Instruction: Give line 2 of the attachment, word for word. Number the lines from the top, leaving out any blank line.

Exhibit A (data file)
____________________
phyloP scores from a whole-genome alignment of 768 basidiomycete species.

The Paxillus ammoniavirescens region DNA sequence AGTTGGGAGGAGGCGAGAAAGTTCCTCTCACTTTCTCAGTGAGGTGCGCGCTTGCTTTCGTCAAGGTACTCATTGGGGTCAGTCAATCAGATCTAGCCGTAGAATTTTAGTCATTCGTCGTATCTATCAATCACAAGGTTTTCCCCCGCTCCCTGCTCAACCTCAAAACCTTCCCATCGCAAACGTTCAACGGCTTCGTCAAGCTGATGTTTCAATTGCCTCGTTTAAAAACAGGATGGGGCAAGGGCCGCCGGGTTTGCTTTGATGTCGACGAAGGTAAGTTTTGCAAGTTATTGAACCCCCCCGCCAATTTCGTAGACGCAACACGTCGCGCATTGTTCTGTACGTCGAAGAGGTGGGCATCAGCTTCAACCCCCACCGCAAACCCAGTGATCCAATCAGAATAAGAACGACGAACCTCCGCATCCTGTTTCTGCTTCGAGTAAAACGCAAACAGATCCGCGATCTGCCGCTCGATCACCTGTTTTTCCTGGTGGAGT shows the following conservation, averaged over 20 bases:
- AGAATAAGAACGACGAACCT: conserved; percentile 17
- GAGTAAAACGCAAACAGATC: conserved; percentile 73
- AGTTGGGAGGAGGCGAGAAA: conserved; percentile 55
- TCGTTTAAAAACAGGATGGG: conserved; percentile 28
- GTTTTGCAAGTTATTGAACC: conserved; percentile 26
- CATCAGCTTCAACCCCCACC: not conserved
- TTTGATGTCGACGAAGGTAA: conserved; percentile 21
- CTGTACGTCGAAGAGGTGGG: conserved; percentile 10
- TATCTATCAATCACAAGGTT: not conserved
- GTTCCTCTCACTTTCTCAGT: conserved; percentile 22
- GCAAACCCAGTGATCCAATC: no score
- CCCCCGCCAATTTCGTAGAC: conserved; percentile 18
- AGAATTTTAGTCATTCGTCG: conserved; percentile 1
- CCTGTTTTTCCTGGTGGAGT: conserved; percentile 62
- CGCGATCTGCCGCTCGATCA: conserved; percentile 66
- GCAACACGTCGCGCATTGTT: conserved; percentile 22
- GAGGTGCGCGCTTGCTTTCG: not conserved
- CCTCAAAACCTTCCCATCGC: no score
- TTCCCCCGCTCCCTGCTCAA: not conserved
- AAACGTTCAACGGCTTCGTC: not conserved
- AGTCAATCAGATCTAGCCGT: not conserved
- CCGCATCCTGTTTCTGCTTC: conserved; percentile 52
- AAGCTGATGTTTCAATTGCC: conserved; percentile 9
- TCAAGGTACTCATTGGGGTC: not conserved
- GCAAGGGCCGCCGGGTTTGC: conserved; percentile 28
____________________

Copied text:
The Paxillus ammoniavirescens region DNA sequence AGTTGGGAGGAGGCGAGAAAGTTCCTCTCACTTTCTCAGTGAGGTGCGCGCTTGCTTTCGTCAAGGTACTCATTGGGGTCAGTCAATCAGATCTAGCCGTAGAATTTTAGTCATTCGTCGTATCTATCAATCACAAGGTTTTCCCCCGCTCCCTGCTCAACCTCAAAACCTTCCCATCGCAAACGTTCAACGGCTTCGTCAAGCTGATGTTTCAATTGCCTCGTTTAAAAACAGGATGGGGCAAGGGCCGCCGGGTTTGCTTTGATGTCGACGAAGGTAAGTTTTGCAAGTTATTGAACCCCCCCGCCAATTTCGTAGACGCAACACGTCGCGCATTGTTCTGTACGTCGAAGAGGTGGGCATCAGCTTCAACCCCCACCGCAAACCCAGTGATCCAATCAGAATAAGAACGACGAACCTCCGCATCCTGTTTCTGCTTCGAGTAAAACGCAAACAGATCCGCGATCTGCCGCTCGATCACCTGTTTTTCCTGGTGGAGT shows the following conservation, averaged over 20 bases: